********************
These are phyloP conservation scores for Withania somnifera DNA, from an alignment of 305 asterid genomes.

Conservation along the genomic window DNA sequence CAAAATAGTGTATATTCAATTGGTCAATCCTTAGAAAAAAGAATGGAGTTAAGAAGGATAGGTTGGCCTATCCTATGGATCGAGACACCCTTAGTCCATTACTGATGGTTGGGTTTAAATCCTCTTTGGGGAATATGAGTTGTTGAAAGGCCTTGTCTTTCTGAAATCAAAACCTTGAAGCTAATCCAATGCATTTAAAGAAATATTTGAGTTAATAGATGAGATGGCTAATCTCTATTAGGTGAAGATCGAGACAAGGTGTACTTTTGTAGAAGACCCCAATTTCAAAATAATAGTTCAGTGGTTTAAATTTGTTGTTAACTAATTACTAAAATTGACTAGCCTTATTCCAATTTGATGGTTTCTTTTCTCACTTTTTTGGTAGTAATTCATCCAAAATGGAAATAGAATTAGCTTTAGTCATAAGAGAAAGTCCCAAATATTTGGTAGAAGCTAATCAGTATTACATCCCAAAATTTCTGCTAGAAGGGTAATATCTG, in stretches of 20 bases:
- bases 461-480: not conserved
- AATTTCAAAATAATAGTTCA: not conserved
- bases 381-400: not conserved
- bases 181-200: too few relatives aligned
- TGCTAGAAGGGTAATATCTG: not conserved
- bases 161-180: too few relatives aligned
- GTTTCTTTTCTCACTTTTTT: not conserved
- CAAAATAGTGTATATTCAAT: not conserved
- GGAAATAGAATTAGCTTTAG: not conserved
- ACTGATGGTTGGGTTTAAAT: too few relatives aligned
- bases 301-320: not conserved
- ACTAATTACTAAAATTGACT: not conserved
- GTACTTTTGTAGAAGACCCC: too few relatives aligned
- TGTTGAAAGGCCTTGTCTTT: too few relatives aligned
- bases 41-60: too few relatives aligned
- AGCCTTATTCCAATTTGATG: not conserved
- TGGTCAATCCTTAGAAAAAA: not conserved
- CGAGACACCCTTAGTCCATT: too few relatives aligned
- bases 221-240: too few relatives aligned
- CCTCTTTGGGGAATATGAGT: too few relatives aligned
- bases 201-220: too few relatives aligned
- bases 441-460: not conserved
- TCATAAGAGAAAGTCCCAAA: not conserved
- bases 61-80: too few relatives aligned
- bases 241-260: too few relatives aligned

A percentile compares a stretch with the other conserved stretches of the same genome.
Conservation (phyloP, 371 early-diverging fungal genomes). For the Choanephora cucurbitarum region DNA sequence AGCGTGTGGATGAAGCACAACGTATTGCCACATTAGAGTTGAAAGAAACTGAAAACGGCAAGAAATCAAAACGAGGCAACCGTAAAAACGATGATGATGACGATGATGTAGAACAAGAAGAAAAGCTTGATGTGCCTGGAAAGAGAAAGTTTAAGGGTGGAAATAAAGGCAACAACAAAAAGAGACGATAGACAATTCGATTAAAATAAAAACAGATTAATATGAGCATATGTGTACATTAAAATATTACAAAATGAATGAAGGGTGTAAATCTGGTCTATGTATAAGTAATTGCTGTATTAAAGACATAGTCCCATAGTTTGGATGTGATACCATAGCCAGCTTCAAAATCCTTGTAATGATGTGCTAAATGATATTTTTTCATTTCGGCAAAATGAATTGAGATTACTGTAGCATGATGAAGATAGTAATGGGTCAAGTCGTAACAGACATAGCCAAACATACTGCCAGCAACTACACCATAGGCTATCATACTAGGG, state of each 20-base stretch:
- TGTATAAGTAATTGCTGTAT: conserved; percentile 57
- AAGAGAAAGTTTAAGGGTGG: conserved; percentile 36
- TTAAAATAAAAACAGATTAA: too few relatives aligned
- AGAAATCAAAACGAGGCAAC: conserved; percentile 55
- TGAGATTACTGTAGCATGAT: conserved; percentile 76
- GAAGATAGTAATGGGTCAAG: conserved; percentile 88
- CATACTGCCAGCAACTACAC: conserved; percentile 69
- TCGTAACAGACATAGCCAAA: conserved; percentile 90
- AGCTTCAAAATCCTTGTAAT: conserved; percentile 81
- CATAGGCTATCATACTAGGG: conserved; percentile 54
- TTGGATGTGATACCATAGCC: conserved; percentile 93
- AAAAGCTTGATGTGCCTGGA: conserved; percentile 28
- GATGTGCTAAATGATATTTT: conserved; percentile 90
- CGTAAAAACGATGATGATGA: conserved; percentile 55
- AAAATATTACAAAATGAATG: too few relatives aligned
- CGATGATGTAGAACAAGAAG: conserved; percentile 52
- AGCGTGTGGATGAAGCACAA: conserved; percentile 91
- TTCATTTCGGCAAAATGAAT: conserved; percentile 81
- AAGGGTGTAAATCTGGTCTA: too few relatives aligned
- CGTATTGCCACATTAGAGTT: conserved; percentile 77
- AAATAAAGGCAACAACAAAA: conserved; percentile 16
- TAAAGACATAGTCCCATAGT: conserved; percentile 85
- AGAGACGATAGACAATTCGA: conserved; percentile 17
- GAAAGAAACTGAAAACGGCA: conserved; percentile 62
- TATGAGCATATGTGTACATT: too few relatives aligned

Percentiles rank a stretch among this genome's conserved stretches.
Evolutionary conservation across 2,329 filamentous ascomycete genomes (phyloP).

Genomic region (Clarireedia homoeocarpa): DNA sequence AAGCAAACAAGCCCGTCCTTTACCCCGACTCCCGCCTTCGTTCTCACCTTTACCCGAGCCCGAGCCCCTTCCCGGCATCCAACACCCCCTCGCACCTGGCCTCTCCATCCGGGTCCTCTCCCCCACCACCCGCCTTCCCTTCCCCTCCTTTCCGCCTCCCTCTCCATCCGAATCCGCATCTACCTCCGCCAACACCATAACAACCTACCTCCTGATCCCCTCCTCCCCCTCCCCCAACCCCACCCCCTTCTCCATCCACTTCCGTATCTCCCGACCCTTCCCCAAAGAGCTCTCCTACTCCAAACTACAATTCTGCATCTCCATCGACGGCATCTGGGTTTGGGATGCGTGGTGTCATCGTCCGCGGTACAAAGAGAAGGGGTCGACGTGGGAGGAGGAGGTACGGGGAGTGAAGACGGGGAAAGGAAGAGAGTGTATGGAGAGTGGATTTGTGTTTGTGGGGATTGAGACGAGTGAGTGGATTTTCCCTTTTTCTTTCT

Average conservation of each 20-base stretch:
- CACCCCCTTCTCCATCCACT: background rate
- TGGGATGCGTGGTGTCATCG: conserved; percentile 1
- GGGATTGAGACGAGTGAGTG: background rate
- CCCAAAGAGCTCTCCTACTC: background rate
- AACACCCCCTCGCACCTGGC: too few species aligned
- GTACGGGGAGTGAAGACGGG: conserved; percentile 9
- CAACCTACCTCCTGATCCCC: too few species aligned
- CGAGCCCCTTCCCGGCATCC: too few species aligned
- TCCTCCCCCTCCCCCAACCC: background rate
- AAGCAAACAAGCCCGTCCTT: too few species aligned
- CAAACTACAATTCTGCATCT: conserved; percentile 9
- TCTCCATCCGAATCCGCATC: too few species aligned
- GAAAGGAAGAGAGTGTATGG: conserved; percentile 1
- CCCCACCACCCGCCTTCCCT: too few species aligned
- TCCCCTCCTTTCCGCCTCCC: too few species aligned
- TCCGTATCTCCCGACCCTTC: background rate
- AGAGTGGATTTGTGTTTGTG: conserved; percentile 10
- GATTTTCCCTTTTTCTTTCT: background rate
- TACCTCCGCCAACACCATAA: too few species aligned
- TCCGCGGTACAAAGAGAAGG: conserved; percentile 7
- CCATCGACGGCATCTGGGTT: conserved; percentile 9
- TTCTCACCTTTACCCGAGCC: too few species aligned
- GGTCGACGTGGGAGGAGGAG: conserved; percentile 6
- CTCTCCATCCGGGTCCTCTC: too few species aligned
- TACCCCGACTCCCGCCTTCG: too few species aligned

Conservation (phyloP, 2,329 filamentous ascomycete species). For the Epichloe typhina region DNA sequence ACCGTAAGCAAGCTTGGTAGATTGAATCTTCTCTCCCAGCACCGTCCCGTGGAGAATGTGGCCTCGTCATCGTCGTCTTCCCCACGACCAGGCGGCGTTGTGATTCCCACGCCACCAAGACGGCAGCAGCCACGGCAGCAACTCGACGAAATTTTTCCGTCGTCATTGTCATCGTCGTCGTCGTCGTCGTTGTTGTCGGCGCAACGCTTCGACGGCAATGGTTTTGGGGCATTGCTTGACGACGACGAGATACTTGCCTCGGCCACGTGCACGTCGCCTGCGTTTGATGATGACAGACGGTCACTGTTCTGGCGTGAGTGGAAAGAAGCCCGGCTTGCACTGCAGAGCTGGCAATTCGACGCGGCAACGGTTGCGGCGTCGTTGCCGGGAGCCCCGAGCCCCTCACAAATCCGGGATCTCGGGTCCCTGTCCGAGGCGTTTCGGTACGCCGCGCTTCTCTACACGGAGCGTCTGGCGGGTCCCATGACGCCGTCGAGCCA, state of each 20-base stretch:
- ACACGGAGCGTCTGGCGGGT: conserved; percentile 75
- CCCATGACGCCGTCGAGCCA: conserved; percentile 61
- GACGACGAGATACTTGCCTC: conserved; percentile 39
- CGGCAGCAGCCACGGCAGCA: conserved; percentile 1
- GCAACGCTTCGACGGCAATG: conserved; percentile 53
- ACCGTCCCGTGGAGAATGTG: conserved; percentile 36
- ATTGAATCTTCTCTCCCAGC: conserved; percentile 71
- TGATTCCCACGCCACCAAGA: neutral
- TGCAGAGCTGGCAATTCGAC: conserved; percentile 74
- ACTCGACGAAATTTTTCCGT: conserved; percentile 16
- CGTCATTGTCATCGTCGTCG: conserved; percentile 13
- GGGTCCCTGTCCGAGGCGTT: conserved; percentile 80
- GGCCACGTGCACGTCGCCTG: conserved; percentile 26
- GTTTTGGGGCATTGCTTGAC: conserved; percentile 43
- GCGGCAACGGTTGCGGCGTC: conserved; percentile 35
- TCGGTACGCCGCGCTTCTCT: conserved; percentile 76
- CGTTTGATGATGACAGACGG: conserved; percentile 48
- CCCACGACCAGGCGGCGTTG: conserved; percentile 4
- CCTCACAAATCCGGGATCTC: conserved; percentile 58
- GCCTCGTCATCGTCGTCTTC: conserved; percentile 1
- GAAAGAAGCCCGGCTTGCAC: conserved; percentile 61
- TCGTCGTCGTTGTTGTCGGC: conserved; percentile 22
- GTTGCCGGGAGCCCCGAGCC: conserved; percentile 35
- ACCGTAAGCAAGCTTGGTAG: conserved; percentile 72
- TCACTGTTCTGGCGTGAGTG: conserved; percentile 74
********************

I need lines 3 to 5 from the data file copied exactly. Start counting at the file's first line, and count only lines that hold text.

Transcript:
- bases 461-480: not conserved
- AATTTCAAAATAATAGTTCA: not conserved
- bases 381-400: not conserved